23rd October, 2013
A South African company hopes to rival the likes of Samsung and Nokia with home-grown smartphones tailored to African needs.
Seemahale Telecoms, which already makes telecommunications equipment in South Africa, is set to build a model that looks similar to Samsung’s Galaxy S4 and runs on Google’s Android operating system, to sell at around 2,500 rand ($260).
“It just didn’t seem right that there are hundreds of millions of phones in Africa, none of which are actually manufactured here,” Seemahale founder Thabo Lehlokoe said in an interview.
“Not because of anything other than the fact that everybody tended to think that it is cheaper to do these things in China.”
If it seems implausible that an African company with no experience of building phones could compete seriously with established global manufacturers, Seemahale counters that his as yet unnamed phone will fill an unmet need.
A natural big-brand comparison might be the Sony Xperia Go, which has a similarly rated processor and retails for 2,899 rand($300).
But whereas the Go has a 3.5-inch touchscreen and advertised talk time of up to 6.5 hours, Seemahale’s phone will have a 5-inch touchscreen, and Lehlokoe says its 2,250 mAh battery will offer talk time of “over a day”.
Those features, says Lehlokoe, are must-haves on a continent where a relative lack of home computers or fixed-line telephones means most people interact with the Internet from their phones.
Africa already has at least 600 million mobile phones, but the billion-strong population is growing rapidly, as are incomes, and governments are promoting connectivity in the hope that it can speed up delivery of education and health services.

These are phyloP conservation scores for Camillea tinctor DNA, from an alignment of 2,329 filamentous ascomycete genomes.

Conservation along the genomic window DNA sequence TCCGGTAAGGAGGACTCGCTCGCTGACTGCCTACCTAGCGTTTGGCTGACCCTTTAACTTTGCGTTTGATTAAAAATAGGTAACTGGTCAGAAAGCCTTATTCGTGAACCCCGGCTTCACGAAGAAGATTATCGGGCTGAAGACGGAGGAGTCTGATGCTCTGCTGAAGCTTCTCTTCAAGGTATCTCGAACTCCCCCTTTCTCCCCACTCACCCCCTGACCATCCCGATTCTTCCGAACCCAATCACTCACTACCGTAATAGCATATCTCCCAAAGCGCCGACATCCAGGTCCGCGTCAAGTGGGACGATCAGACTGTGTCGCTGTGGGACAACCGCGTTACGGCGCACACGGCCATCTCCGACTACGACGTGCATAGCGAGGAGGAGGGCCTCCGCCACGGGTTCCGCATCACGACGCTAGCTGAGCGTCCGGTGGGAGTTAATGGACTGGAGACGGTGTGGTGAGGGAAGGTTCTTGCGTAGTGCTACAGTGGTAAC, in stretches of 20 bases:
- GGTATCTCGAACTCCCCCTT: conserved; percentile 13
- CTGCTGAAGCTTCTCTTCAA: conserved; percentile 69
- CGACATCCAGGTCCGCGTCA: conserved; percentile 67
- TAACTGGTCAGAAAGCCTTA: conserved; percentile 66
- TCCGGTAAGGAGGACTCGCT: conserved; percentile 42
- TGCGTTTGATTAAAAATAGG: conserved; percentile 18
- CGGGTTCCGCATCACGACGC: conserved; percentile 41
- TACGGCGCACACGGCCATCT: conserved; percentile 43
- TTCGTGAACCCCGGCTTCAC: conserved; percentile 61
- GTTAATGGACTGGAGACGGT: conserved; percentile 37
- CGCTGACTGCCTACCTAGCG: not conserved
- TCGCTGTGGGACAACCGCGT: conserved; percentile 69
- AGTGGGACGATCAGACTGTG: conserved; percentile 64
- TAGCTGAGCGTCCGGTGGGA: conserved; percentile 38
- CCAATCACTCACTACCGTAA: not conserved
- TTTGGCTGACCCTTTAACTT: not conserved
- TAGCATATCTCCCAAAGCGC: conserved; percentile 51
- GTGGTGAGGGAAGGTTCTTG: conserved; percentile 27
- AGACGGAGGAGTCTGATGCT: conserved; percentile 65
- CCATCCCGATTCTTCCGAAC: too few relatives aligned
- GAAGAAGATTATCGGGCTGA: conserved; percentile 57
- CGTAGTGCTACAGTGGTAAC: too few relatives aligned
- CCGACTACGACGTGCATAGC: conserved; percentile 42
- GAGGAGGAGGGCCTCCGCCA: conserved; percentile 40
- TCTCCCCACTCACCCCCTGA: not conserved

Seemahale has yet to receive any pre-orders – the devices are still undergoing regulatory tests – but Lehlokoe said one South African operator was already testing the phone and another was interested. The phones are designed to be rebranded by operators, with their own logos.
The components will come from Taiwan and China, but the phones will come part-assembled for the first few months, until factory workers are more familiar with the production process.
Eventually, Lehlokoe says, Seemahale has the capacity for a monthly output of 150,000 smartphones or the 10.1-inch tablets that it also intends to produce, retailing for 3,500 rand.
But even an output of 5,000 devices per month could mean 50 to 100 new jobs.
According to the telecoms advisory firm IDC research, Africa received shipments of nearly 30 million phones in the second quarter of 2013, a fifth of which were in the smartphone segment.
Other companies are also hoping consumers will embrace handsets made or designed in Africa.
Mauritius-based Mi-Fone is selling basic phones for as little as $12 in countries such as Kenya, Angola, Rwanda and Nigeria. In the Congo Republic, VMK is designing smartphones and tablets for Africa, which are assembled in China.
.Abridged from a Reuters report